How much money can I save with insulation?

Properly insulating your house is one of the best ways to keep down the amount of money you spend on energy. With insulation, you can save hundreds of pounds a year.

Cavity wall insulation will save you around £255 a year in a detached house, £150 a year in a semi-detached house, and £95 in a terrace. If you have solid walls, you can save even more money: without insulation, you’re spending an extra £435 a year in a detached house and £260 in a semi.

By insulating your loft, you can knock an average of £135 a year off your energy bills in a typical semi-detached house. With an average installation price of £300, this means the insulation pays for itself in just over two years. In a detached house, the savings are even bigger. You’ll have to pay £225 less for energy, meaning you recoup the cost of insulation in twenty-one months.

Insulating your floors can save you anything from £25 to £70 a year or more, while draught-proofing your home saves an average of £20 a year – and makes your home more comfortable to boot.

Can I get home insulation for free?

If you receive certain benefits, you may be able to get insulate your home for free under the Energy Company Obligations (ECO) scheme. The scheme covers loft and wall insulation, and you might also be able to get some money towards upgrading your boiler.

Some of the benefits that qualify you for free insulation under ECO include:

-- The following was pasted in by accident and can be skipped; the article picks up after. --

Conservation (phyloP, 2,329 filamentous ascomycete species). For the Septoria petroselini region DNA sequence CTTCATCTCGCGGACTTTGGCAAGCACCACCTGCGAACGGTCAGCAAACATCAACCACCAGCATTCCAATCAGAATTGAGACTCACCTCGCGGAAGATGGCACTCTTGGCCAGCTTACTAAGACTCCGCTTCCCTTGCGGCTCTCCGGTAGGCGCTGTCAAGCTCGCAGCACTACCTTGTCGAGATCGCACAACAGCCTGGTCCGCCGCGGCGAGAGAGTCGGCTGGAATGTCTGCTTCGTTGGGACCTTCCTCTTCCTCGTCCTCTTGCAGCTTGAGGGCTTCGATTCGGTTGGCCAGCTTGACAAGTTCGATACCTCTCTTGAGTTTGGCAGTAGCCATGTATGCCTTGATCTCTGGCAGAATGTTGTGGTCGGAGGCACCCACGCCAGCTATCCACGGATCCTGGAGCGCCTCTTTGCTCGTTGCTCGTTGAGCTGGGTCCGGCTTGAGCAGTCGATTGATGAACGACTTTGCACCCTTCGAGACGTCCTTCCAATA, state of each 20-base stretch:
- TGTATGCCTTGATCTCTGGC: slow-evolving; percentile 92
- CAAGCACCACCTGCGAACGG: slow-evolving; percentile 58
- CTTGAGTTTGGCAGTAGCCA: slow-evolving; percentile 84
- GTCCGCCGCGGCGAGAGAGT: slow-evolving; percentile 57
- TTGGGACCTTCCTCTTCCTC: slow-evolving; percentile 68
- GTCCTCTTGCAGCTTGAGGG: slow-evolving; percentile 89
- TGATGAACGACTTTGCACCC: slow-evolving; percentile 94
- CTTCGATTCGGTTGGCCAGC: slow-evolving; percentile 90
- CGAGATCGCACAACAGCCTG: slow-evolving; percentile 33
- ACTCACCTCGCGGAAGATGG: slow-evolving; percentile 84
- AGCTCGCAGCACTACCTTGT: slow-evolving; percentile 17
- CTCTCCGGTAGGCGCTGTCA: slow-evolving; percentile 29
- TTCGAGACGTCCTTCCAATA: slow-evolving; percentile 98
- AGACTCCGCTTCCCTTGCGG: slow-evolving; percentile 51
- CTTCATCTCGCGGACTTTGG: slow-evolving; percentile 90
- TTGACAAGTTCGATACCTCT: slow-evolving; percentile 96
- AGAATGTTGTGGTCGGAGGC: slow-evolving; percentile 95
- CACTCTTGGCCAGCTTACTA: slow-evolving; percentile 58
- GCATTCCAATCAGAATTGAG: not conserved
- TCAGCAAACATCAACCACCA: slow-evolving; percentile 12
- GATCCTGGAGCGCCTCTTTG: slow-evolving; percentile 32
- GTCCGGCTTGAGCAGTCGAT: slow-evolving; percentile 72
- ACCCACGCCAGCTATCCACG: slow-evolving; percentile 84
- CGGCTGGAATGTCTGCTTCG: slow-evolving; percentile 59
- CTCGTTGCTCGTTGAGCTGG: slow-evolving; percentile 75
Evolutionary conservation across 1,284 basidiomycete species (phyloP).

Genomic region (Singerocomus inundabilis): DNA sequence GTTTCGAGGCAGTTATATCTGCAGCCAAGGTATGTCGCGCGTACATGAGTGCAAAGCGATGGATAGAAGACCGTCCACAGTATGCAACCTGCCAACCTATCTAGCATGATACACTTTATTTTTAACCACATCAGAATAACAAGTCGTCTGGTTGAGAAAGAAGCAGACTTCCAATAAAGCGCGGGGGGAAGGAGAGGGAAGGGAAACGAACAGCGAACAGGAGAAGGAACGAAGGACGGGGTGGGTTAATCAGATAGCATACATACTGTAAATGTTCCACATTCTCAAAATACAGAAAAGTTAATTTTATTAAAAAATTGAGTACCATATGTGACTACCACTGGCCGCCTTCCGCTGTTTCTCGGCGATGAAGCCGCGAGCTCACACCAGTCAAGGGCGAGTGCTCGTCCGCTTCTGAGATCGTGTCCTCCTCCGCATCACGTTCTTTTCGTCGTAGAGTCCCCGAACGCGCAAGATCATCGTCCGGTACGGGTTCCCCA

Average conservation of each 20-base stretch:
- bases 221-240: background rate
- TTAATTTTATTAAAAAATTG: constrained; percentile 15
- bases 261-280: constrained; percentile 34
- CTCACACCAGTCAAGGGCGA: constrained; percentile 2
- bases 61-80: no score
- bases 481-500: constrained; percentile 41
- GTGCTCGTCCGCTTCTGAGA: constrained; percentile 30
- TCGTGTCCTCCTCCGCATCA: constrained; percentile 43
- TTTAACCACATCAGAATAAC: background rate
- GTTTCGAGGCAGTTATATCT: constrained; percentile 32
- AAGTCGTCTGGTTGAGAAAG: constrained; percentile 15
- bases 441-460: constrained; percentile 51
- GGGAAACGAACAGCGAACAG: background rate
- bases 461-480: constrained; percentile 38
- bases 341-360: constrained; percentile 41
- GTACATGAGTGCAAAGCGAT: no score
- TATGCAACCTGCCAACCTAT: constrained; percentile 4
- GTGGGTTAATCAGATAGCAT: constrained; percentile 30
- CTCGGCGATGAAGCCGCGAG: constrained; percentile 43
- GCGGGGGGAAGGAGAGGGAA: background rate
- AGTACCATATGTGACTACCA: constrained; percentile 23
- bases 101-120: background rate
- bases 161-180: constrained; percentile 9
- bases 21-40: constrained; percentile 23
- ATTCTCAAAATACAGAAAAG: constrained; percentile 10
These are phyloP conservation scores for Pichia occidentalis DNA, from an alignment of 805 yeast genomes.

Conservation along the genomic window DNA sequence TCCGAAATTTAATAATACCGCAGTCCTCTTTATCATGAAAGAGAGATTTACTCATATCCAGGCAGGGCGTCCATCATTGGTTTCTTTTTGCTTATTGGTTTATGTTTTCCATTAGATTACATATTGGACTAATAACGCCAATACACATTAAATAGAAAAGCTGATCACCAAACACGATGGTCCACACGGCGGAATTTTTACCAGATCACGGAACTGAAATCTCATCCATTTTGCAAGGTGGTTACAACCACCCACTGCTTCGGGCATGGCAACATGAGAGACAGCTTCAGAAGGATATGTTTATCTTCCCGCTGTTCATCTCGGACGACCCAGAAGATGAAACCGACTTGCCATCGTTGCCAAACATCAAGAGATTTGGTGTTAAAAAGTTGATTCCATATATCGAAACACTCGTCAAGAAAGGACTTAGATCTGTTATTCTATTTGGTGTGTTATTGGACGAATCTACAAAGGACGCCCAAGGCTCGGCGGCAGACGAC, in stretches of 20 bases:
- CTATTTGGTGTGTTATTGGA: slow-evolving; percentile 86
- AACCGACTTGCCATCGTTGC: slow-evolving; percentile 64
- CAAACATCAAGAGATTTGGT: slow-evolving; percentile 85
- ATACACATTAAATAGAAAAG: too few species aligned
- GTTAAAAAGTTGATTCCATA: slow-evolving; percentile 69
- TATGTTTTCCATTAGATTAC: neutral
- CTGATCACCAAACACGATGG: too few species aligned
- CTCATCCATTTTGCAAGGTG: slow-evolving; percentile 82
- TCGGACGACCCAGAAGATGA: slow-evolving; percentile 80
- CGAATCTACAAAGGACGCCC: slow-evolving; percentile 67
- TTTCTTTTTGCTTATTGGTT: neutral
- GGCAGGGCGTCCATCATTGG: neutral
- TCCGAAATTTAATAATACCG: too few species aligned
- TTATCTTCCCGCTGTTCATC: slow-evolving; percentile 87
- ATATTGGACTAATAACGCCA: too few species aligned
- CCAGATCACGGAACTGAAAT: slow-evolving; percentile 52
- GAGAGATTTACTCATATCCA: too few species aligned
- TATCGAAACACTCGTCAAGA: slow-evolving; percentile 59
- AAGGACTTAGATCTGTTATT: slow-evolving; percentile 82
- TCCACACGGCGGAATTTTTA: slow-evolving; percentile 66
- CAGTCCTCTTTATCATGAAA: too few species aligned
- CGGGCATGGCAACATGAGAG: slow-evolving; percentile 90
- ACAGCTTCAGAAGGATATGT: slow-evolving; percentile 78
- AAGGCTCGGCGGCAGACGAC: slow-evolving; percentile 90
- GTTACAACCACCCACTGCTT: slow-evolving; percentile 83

• Universal Credit

  • Jobseeker’s Allowance

  • Disability Living Allowance

  • Income Support

  • Child Tax Credit (if you’re also below a certain income level)

Not all energy providers will offer you free insulation – but some will help insulate your home for free even if you aren’t a customer. Depending on your circumstances and your provider, you might get insulation installed entirely for free, or you may get a partial grant to cover some of your costs.

The ECO scheme only operates in England, Scotland, and Wales. If you’re in Northern Ireland, you may be able to get free insulation by contacting the Bryson Energy advice line.

Can I get a grant for home insulation?

You’ll need to be eligible for the government's ECO scheme in order to get a grant for home insulation. This means you’ll need to be claiming the requisite benefits and live in a home that has poor energy efficiency.

Who is eligible for insulation grants?

Insulation grants are available to those on the following benefits:

  • Universal Credit

  • Jobseeker’s Allowance

  • Disability Living Allowance

  • Income Support

  • Child Tax Credit (if you’re also below a certain income level)

Grants can be arranged via your energy provider if you get it from one of the major suppliers. Ask directly to see if they can help.